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How six employees stole Sh11m from Moi Teaching and Referral Hospital

By Michael Ollinga | Published Thu, February 8th 2018 at 00:00, Updated February 7th 2018 at 20:34 GMT +3
Divinah Chepkemboi, Emily Chebet and Perez Jeptekeny in court yesterday, when they were charged, alongside three others, with conspiring to defraud the Moi Teaching and Referral Hospital of over 11 million. [Kevin Tunoi, Standard]

Six Moi Teaching and Referral Hospital (MTRH) workers stole 11 million after compromising the facility's financial system, a court has been told.

Charles Waweru, an information technology expert, said the workers manipulated the Health Information Management System (HMIS) before stealing the money collected from patients in medical fees.

Jonah Tunge, Reuben Kipkoech Lagat, Perez Kemboi, Gibert Kiprop, Divinah Chepkemboi and Emily Chebet are said to have stolen a total of Sh11,427,781 in 2014. 

The seventh accused person, Roseline Kemey, died.

"We installed the system that comprises medical records, financial management, supply chain, clinical modules and support components, and trained some staff to manage it. In 2015, the management asked me to audit the system after suspected anomalies in revenue collection,” said Mr Waweru, a director at Systems Partners.

System back-ups

He told Chief Magistrate Charles Obulutsa they were unable to access the system's back-ups because they had been deleted by the staff managing it.

However, he said, the system showed a lot of discrepancies in the reception and surrendering of money.

“There was one case where a user, Divinah Chepkemboi, keyed in Sh602 yet the physical receipt indicated she had received Sh6,602. We presented a report indicating a discrepancy of over Sh11 million to the hospital,” said Waweru.

The hospital is the second largest referral facility after Kenyatta National Hospital (KNH) in Nairobi.

Tunge, Lagat and Chepkemboi were employed as accountant, system administrator and revenue officer respectively. They are accused of conspiring to steal Sh6,436,132 between May 30 and December 19, 2014.

Tunge, Lagat and the late Kemey were also accused of conspiring to steal Sh4,281,367 between June 1 and November 1, 2014. In addition, Tunge, Lagat and Chebet were accused of stealing Sh291,325 on different dates between June 2, 2014, and December 30, 2014.

On another count, Tunge, Lagat and Kemboi are accused of defrauding the hospital of Sh214,769 between August 18, 2014, and November 7, 2014. Kiprop was charged with stealing Sh204,188 between May 30 and December 30, 2014.

Waweru dismissed the argument by defence lawyers Charles Nyamweya and Elijah Momanyi that the HMIS his company installed at the hospital was not secure. The lawyers said the system had many loopholes that allowed for manipulation by different users and even hackers.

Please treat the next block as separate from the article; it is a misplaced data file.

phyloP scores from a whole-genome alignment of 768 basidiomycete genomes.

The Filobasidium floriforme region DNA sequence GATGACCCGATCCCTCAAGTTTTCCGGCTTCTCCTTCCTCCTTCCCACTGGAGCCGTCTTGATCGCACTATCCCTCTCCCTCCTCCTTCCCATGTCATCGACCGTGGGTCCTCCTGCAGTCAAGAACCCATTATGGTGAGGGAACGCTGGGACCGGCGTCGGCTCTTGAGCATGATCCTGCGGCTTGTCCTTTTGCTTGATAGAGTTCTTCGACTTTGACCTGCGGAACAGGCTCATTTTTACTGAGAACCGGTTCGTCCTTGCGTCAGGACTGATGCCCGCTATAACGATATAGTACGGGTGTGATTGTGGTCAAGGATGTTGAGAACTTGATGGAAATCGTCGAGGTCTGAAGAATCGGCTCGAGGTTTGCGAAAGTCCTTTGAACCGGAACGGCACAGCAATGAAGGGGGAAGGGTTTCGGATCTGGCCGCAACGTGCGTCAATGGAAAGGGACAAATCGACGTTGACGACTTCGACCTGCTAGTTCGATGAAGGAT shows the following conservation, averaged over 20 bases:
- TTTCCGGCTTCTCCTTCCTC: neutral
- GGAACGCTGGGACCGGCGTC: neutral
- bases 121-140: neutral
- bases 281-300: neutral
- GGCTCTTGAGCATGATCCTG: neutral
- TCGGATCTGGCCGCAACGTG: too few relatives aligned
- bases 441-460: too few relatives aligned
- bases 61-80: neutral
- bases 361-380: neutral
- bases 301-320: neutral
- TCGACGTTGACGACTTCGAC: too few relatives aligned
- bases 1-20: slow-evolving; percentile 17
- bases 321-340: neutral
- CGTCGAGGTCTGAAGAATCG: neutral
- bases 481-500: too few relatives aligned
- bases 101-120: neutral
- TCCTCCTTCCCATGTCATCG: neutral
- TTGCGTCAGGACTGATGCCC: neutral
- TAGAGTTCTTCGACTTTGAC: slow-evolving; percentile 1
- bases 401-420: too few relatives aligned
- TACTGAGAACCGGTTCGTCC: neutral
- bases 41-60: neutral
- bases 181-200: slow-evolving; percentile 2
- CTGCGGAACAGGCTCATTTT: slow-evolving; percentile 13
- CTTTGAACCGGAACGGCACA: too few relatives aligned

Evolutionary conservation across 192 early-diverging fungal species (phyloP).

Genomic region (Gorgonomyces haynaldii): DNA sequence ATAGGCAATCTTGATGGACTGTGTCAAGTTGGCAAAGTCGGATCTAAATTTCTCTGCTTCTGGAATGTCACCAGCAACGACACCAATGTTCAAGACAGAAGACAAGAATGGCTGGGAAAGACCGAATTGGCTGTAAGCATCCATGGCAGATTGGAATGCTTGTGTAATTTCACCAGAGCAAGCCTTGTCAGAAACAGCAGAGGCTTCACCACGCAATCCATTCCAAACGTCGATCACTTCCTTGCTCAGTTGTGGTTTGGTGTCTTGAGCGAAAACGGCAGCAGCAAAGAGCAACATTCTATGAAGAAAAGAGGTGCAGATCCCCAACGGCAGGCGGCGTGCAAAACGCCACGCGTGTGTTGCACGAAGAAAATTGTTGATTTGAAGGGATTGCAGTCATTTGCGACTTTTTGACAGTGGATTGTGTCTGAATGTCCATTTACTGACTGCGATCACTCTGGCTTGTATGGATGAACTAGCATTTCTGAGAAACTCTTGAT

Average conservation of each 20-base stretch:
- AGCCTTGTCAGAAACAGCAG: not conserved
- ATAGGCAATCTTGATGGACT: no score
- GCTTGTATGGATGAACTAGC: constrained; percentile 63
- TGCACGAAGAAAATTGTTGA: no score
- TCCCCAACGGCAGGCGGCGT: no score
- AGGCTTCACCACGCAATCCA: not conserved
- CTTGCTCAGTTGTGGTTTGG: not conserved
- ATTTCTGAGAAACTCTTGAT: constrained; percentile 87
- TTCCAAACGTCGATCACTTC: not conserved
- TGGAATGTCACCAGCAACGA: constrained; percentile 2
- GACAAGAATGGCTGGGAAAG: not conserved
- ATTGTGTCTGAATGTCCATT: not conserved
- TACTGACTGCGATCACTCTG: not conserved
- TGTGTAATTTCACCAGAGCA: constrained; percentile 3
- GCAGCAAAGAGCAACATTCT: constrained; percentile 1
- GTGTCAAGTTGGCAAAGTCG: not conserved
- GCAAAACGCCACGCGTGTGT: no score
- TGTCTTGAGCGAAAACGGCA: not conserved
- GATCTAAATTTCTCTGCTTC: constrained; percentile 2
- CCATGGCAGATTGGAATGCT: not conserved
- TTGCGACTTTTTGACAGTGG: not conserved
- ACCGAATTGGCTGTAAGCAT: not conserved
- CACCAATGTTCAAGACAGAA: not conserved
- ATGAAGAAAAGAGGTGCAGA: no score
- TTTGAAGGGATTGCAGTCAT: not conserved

Waweru told the court MTRH contracted his organisation after a competitive process in 2012 at a cost of Sh18 million. He said the system had worked well at KNH.

Security features

“The system had security and monitoring features and was manipulated by individuals that had rights of access, including the administrator. It made numerous reports on mismatches between money received and amounts keyed in between May 2014 and January 2015 but the staff in charge never raised the alarm.”

He said the administrators misused the system and flouted password policies to facilitate the alleged theft.

But it appeared Waweru's firm did not develop the system sold to MTRH as he could not produce a registration certificate. He said he only owned the system's source code after unsuccessfully trying to register it in 2016.

“The witness is defending a well-scripted thesis to incriminate my clients. It is clear the system had neither been fully installed nor handed over to the hospital. In this case, none of the two organisations can take responsibility. Our audit indicates the system is a mongrel and prone to hacking,” said Mr Nyamweya.

Mr Momanyi further questioned the hospital’s reluctance to address the errors that came up in the system as early as May 2014, only responding in December. He claimed the contractor had been paid upwards of Sh80 million for the system, which they perceived as weak and prone to hacking.

Francis Kimaiyo, acting MTRH chief accountant, said in December 2014, he was asked to help discharge a patient after it emerged the money the patient had paid did not reflect in the system.

The suspects were charged on April 9, 2015, and are out on a bond of Sh2 million each. The hearing resumes today.


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